Monthly premiums may deliver better results than annual lump sums
Joanne Smith, senior financial adviser with Moneycoach, shares tips on getting a better bang for your pension buck
Traditionally in self-employed professions the trend was to contribute to a pension in one lump sum on an
annual basis. However, not many people realise that it is possible to substantially increase the growth of your pension fund by contributing the SAME amount of money, but in regular monthly instalments instead of in one annual lump sum.
How does this work?
It is possible for market volatility to work in your favour, but market timing (buying when the market is
low and selling when it is high) is notoriously difficult – mis-timing your move could mean making some
unnecessary losses or missing out on substantial gains.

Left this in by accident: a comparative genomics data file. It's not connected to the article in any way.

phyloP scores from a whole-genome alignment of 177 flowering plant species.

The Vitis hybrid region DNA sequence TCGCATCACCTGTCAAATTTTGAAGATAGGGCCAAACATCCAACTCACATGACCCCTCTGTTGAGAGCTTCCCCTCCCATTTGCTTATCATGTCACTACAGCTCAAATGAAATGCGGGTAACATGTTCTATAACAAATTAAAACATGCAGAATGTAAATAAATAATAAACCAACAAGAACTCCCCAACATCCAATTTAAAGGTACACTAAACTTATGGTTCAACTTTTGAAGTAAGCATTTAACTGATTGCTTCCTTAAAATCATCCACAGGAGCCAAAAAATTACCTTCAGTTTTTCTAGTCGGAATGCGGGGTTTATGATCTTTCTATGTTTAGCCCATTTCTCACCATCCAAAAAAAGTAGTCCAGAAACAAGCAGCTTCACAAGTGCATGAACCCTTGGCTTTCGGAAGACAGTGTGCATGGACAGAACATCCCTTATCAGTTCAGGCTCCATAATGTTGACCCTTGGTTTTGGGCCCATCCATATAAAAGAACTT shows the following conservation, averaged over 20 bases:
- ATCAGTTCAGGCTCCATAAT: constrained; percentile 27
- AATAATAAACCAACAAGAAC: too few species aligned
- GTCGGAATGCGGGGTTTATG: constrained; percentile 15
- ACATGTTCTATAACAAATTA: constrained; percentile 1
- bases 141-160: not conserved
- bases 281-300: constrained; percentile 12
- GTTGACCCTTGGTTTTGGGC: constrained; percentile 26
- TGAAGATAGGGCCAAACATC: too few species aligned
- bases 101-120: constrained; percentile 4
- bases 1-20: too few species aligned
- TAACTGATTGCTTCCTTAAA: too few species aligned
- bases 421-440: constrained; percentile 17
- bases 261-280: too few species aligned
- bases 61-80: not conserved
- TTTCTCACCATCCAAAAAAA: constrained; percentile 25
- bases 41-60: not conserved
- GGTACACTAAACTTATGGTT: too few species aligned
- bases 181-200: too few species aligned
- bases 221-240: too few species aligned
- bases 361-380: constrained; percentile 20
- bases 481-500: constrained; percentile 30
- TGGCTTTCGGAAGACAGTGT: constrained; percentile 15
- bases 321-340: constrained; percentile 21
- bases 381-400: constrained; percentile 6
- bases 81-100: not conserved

However, regular investing through a pension or savings product removes the need to get the timing right. Regularly investing small amounts of money into the market means you can benefit from something known as ‘euro-cost averaging’.
For example, if you invest a monthly sum of €500 into a fund, in a month in which the market falls, you will get more shares for your money, if the market rises, you will of course buy fewer shares, but your existing shares will also be worth more. Your contributions buy more units when prices are low. So, provided that the market subsequently improves, all the units purchased by your plan will benefit from this recovery.
There can be huge benefits to contributing to your pension on a monthly basis. It can also ease pressure on cash flow by spreading the contributions over the course of the year, which can be extremely beneficial to professionals with irregular & unpredictable income streams.